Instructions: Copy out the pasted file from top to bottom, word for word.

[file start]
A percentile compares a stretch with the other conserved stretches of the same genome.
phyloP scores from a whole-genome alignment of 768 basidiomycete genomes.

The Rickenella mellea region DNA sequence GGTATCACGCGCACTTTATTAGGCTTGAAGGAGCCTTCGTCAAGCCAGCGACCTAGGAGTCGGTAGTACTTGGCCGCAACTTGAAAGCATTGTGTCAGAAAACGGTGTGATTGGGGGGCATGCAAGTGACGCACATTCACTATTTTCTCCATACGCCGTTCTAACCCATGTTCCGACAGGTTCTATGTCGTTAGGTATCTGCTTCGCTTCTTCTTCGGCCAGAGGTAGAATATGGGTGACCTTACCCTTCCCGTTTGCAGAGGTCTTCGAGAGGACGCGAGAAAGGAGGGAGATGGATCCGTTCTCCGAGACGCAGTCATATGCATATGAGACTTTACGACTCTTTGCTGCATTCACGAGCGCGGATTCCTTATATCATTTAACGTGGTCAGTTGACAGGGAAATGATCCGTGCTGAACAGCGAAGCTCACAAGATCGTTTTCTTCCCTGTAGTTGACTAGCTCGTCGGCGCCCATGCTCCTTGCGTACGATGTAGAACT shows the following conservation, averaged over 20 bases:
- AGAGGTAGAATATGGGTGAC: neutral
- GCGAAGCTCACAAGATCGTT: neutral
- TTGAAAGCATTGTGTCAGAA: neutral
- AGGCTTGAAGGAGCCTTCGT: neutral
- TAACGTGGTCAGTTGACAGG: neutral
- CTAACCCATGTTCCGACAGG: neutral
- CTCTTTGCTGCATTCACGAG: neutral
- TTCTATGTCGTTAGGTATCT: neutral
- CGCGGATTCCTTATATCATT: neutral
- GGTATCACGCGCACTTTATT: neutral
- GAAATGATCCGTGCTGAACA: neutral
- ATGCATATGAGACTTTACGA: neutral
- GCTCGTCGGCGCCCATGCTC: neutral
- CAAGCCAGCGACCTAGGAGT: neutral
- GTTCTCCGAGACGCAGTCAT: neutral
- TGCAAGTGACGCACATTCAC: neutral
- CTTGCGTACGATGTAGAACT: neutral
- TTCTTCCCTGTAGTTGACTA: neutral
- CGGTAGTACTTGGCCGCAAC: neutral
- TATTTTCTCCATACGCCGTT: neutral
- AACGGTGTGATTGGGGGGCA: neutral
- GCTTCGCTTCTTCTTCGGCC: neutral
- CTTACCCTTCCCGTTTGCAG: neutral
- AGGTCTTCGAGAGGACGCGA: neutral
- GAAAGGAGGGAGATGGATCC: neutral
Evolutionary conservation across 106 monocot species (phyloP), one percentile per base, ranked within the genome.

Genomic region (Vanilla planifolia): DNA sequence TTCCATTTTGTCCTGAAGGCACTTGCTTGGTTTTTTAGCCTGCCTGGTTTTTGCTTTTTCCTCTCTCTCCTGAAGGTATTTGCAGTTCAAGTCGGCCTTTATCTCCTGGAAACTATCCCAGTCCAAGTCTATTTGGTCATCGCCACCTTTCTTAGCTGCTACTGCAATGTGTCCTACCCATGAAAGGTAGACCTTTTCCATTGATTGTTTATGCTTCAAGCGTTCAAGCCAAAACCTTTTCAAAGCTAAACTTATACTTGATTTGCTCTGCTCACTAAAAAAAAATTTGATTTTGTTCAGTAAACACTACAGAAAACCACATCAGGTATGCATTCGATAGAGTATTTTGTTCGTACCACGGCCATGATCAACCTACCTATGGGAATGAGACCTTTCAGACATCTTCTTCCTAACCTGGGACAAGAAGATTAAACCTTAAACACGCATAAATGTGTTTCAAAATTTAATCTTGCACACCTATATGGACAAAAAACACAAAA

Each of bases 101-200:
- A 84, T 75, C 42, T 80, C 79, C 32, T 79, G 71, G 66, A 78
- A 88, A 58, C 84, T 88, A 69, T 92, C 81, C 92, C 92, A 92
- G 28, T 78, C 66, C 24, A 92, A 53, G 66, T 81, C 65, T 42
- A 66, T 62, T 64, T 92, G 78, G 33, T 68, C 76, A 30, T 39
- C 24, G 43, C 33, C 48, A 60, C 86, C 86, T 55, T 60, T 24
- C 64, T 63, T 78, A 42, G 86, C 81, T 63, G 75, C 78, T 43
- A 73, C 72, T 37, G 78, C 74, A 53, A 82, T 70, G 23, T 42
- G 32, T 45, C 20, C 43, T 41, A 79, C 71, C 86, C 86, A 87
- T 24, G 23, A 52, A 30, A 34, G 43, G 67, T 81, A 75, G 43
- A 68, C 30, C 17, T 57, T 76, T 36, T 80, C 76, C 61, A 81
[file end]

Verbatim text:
A percentile compares a stretch with the other conserved stretches of the same genome.
phyloP scores from a whole-genome alignment of 768 basidiomycete genomes.

The Rickenella mellea region DNA sequence GGTATCACGCGCACTTTATTAGGCTTGAAGGAGCCTTCGTCAAGCCAGCGACCTAGGAGTCGGTAGTACTTGGCCGCAACTTGAAAGCATTGTGTCAGAAAACGGTGTGATTGGGGGGCATGCAAGTGACGCACATTCACTATTTTCTCCATACGCCGTTCTAACCCATGTTCCGACAGGTTCTATGTCGTTAGGTATCTGCTTCGCTTCTTCTTCGGCCAGAGGTAGAATATGGGTGACCTTACCCTTCCCGTTTGCAGAGGTCTTCGAGAGGACGCGAGAAAGGAGGGAGATGGATCCGTTCTCCGAGACGCAGTCATATGCATATGAGACTTTACGACTCTTTGCTGCATTCACGAGCGCGGATTCCTTATATCATTTAACGTGGTCAGTTGACAGGGAAATGATCCGTGCTGAACAGCGAAGCTCACAAGATCGTTTTCTTCCCTGTAGTTGACTAGCTCGTCGGCGCCCATGCTCCTTGCGTACGATGTAGAACT shows the following conservation, averaged over 20 bases:
- AGAGGTAGAATATGGGTGAC: neutral
- GCGAAGCTCACAAGATCGTT: neutral
- TTGAAAGCATTGTGTCAGAA: neutral
- AGGCTTGAAGGAGCCTTCGT: neutral
- TAACGTGGTCAGTTGACAGG: neutral
- CTAACCCATGTTCCGACAGG: neutral
- CTCTTTGCTGCATTCACGAG: neutral
- TTCTATGTCGTTAGGTATCT: neutral
- CGCGGATTCCTTATATCATT: neutral
- GGTATCACGCGCACTTTATT: neutral
- GAAATGATCCGTGCTGAACA: neutral
- ATGCATATGAGACTTTACGA: neutral
- GCTCGTCGGCGCCCATGCTC: neutral
- CAAGCCAGCGACCTAGGAGT: neutral
- GTTCTCCGAGACGCAGTCAT: neutral
- TGCAAGTGACGCACATTCAC: neutral
- CTTGCGTACGATGTAGAACT: neutral
- TTCTTCCCTGTAGTTGACTA: neutral
- CGGTAGTACTTGGCCGCAAC: neutral
- TATTTTCTCCATACGCCGTT: neutral
- AACGGTGTGATTGGGGGGCA: neutral
- GCTTCGCTTCTTCTTCGGCC: neutral
- CTTACCCTTCCCGTTTGCAG: neutral
- AGGTCTTCGAGAGGACGCGA: neutral
- GAAAGGAGGGAGATGGATCC: neutral
Evolutionary conservation across 106 monocot species (phyloP), one percentile per base, ranked within the genome.

Genomic region (Vanilla planifolia): DNA sequence TTCCATTTTGTCCTGAAGGCACTTGCTTGGTTTTTTAGCCTGCCTGGTTTTTGCTTTTTCCTCTCTCTCCTGAAGGTATTTGCAGTTCAAGTCGGCCTTTATCTCCTGGAAACTATCCCAGTCCAAGTCTATTTGGTCATCGCCACCTTTCTTAGCTGCTACTGCAATGTGTCCTACCCATGAAAGGTAGACCTTTTCCATTGATTGTTTATGCTTCAAGCGTTCAAGCCAAAACCTTTTCAAAGCTAAACTTATACTTGATTTGCTCTGCTCACTAAAAAAAAATTTGATTTTGTTCAGTAAACACTACAGAAAACCACATCAGGTATGCATTCGATAGAGTATTTTGTTCGTACCACGGCCATGATCAACCTACCTATGGGAATGAGACCTTTCAGACATCTTCTTCCTAACCTGGGACAAGAAGATTAAACCTTAAACACGCATAAATGTGTTTCAAAATTTAATCTTGCACACCTATATGGACAAAAAACACAAAA

Each of bases 101-200:
- A 84, T 75, C 42, T 80, C 79, C 32, T 79, G 71, G 66, A 78
- A 88, A 58, C 84, T 88, A 69, T 92, C 81, C 92, C 92, A 92
- G 28, T 78, C 66, C 24, A 92, A 53, G 66, T 81, C 65, T 42
- A 66, T 62, T 64, T 92, G 78, G 33, T 68, C 76, A 30, T 39
- C 24, G 43, C 33, C 48, A 60, C 86, C 86, T 55, T 60, T 24
- C 64, T 63, T 78, A 42, G 86, C 81, T 63, G 75, C 78, T 43
- A 73, C 72, T 37, G 78, C 74, A 53, A 82, T 70, G 23, T 42
- G 32, T 45, C 20, C 43, T 41, A 79, C 71, C 86, C 86, A 87
- T 24, G 23, A 52, A 30, A 34, G 43, G 67, T 81, A 75, G 43
- A 68, C 30, C 17, T 57, T 76, T 36, T 80, C 76, C 61, A 81